Wednesday, July 30, 2014

The Noblest Cause Of Our Time: Saving Lives

by Cathy McMorris Rodgers from Forbes:
Seven years ago, just hours after giving birth to our son Cole, I learned how a single diagnosis can change your whole life. How two simple words – Down syndrome – are associated with lifelong complications and heart defects and Leukemia and even early Alzheimer’s. But in that moment, when Cole was taken away for surgery and we reeled from the lifetime of uncertainty that suddenly lay before us, I learned firsthand how scientific advancement saves lives.
While breakthroughs in medicine and technology have given hope to Cole and so many millions like him – whether they have Down syndrome or Autism or cancer – we still have a long way to go to remain the world leader in innovation. In fact, of the 7,000 known diseases, we only have treatments for 500 of them. It is one of the greatest and noblest causes of our time: to commit ourselves, as a country and a Congress, to saving lives.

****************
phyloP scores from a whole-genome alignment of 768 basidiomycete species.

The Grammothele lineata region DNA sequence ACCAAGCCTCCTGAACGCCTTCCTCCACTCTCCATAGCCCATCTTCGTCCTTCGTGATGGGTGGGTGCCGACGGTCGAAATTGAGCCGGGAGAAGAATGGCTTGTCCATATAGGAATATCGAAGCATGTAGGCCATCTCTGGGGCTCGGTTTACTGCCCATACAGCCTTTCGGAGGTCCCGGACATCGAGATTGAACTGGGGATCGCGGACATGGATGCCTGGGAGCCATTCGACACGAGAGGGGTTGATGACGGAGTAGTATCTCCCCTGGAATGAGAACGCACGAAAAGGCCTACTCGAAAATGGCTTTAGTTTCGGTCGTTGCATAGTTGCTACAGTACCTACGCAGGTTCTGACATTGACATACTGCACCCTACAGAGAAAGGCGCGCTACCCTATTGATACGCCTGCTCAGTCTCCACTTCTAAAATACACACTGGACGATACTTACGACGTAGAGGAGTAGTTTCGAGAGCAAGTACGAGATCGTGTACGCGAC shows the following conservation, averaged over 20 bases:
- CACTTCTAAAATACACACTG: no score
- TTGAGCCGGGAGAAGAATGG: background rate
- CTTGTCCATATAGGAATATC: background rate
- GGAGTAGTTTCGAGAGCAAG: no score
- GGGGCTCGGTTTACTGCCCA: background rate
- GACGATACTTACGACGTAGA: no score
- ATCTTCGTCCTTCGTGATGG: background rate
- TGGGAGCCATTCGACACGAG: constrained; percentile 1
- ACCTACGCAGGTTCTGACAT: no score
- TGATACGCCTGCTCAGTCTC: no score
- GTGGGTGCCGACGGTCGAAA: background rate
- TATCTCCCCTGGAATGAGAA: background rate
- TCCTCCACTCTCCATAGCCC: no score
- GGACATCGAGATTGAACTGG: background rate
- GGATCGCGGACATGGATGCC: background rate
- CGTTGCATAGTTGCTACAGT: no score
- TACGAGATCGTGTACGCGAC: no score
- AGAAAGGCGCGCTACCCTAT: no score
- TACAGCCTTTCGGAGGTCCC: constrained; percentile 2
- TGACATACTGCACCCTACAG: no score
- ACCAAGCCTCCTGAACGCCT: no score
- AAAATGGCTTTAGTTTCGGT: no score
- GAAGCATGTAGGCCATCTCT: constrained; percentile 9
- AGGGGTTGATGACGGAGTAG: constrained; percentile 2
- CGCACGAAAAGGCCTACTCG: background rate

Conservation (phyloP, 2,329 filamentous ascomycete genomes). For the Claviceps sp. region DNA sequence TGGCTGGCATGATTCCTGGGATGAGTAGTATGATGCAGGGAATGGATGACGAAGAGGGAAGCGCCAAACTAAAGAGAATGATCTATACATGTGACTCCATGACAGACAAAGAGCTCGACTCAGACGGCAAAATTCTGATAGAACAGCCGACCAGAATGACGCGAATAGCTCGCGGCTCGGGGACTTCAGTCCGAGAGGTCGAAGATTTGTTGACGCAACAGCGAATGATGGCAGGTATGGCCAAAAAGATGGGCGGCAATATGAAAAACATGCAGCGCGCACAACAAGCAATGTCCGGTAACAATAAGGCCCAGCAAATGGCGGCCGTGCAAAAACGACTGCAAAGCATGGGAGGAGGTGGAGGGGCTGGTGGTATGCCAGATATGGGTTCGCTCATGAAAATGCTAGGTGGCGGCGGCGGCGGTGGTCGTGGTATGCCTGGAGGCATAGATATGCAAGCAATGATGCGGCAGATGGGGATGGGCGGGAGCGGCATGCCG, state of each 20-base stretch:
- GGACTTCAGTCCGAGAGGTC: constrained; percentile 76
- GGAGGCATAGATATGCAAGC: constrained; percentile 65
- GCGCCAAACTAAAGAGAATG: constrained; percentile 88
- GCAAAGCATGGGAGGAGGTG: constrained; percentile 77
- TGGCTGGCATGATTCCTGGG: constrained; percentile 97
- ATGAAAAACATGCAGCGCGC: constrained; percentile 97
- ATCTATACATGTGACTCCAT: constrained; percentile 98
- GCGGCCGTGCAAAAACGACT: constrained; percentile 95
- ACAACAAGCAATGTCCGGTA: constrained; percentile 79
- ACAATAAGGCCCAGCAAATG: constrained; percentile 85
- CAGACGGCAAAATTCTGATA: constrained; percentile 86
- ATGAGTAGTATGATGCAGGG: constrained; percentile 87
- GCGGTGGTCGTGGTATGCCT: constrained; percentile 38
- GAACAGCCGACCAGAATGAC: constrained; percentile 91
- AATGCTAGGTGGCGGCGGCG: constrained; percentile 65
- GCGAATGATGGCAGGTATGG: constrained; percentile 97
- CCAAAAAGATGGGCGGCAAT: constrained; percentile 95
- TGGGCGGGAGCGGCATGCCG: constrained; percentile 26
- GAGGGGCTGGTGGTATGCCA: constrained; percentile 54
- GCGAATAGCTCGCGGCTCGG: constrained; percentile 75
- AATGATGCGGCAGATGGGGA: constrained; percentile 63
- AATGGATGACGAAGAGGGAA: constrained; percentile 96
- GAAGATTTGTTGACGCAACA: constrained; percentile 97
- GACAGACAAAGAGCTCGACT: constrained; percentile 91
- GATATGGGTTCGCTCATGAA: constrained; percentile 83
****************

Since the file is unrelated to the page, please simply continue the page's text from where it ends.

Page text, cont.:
That is why, as part of the House Energy and Commerce Committee, we have launched the 21st Century Cures initiative, whose mission is to expedite the discovery, development, and delivery of new and innovative treatments to patients everywhere. We need to leverage technological advances to rethink how we conduct research and break down outdated administrative and procedural hurdles. We are committed to reducing the time and complexity of clinical trials so Americans have the best, most effective treatments right here at home.

Tuesday, July 29, 2014

Schumer wants tax-free savings accounts for the disabled

by David M. Schwartz from Newsday:
Sen. Charles Schumer called on Congress Monday to pass legislation to create savings accounts with tax breaks to benefit individuals with long-term disabilities such as Down syndrome and autism.